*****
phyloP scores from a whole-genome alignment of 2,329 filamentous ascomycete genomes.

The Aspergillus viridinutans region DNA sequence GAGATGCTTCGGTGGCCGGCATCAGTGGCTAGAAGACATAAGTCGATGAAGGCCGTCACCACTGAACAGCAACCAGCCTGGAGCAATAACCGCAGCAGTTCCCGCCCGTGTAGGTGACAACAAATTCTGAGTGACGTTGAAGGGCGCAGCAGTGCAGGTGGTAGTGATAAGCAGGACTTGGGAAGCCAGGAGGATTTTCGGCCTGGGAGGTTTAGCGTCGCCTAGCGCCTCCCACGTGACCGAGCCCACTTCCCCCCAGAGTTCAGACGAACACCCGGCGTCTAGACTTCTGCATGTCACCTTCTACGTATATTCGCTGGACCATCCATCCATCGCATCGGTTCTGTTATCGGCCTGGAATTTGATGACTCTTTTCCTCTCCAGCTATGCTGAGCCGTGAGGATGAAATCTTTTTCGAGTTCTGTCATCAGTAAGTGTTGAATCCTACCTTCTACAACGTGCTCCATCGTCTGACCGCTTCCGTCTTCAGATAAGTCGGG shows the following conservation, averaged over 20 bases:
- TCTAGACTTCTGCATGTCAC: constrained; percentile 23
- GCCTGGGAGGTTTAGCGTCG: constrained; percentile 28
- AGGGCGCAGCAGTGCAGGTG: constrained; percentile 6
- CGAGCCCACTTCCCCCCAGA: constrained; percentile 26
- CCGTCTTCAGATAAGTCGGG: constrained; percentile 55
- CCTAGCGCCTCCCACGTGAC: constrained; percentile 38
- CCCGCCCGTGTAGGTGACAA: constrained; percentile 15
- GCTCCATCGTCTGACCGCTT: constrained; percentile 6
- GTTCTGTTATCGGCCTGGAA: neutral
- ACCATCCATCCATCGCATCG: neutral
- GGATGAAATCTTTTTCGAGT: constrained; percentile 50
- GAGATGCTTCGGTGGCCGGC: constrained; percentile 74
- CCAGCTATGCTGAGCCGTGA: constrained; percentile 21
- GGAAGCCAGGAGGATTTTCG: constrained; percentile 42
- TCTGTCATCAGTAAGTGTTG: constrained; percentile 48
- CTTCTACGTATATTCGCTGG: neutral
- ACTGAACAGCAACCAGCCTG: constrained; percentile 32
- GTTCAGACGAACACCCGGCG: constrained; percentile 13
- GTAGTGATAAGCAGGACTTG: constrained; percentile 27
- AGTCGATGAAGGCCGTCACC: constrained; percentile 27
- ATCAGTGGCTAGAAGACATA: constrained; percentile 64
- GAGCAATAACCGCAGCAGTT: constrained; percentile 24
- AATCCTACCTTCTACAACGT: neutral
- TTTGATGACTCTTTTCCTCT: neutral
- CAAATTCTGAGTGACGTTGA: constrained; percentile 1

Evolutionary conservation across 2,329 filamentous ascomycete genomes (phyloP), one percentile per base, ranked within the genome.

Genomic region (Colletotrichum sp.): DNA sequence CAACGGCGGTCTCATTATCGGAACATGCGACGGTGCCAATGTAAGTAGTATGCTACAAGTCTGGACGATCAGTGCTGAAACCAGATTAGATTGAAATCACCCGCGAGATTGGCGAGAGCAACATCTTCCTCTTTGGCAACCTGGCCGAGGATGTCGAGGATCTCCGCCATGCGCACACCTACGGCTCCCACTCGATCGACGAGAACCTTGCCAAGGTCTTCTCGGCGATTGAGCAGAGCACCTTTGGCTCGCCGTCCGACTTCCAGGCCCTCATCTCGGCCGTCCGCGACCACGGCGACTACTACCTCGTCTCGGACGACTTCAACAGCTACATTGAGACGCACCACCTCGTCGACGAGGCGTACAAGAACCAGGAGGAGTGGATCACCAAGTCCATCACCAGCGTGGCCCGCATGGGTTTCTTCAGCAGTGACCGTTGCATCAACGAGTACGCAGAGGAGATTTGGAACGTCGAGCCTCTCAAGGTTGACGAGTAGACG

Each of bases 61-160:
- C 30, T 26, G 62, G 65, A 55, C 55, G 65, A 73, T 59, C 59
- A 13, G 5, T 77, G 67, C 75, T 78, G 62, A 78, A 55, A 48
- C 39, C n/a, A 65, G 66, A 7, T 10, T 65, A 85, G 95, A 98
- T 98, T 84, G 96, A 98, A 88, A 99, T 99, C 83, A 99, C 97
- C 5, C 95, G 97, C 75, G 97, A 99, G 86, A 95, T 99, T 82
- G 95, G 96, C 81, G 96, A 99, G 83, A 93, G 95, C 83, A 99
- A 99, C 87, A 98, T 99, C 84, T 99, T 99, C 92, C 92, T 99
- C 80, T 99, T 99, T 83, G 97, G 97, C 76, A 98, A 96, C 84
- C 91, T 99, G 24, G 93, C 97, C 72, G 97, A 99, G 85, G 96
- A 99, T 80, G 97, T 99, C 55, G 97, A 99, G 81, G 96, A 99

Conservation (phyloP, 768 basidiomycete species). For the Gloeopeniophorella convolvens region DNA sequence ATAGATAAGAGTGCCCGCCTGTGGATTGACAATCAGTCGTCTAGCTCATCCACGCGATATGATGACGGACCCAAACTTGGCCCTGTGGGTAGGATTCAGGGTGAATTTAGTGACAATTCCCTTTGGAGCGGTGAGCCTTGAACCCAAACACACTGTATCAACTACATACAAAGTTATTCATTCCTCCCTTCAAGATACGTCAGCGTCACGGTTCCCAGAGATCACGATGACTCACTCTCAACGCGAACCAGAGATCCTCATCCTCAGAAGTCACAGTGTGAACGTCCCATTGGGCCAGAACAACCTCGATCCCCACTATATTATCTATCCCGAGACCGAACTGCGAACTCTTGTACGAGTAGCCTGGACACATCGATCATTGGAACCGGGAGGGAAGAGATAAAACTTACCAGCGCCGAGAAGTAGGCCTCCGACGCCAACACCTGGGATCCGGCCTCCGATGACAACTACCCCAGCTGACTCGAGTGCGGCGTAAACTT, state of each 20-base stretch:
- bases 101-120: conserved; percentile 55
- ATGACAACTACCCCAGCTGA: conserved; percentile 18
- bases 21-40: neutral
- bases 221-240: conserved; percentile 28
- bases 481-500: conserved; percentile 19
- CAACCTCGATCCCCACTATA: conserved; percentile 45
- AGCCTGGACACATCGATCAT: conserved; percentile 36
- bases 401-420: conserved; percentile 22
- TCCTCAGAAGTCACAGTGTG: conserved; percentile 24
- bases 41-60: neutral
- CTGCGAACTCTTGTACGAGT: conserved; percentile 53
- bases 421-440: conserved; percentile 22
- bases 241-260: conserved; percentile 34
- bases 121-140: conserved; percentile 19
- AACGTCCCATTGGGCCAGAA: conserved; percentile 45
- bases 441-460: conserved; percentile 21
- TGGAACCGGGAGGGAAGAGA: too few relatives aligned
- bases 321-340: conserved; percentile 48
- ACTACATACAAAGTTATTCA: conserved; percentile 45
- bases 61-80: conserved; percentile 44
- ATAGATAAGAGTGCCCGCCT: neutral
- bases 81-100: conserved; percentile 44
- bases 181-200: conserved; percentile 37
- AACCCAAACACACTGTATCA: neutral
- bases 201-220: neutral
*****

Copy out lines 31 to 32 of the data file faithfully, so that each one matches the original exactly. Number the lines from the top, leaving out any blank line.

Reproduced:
- C 30, T 26, G 62, G 65, A 55, C 55, G 65, A 73, T 59, C 59
- A 13, G 5, T 77, G 67, C 75, T 78, G 62, A 78, A 55, A 48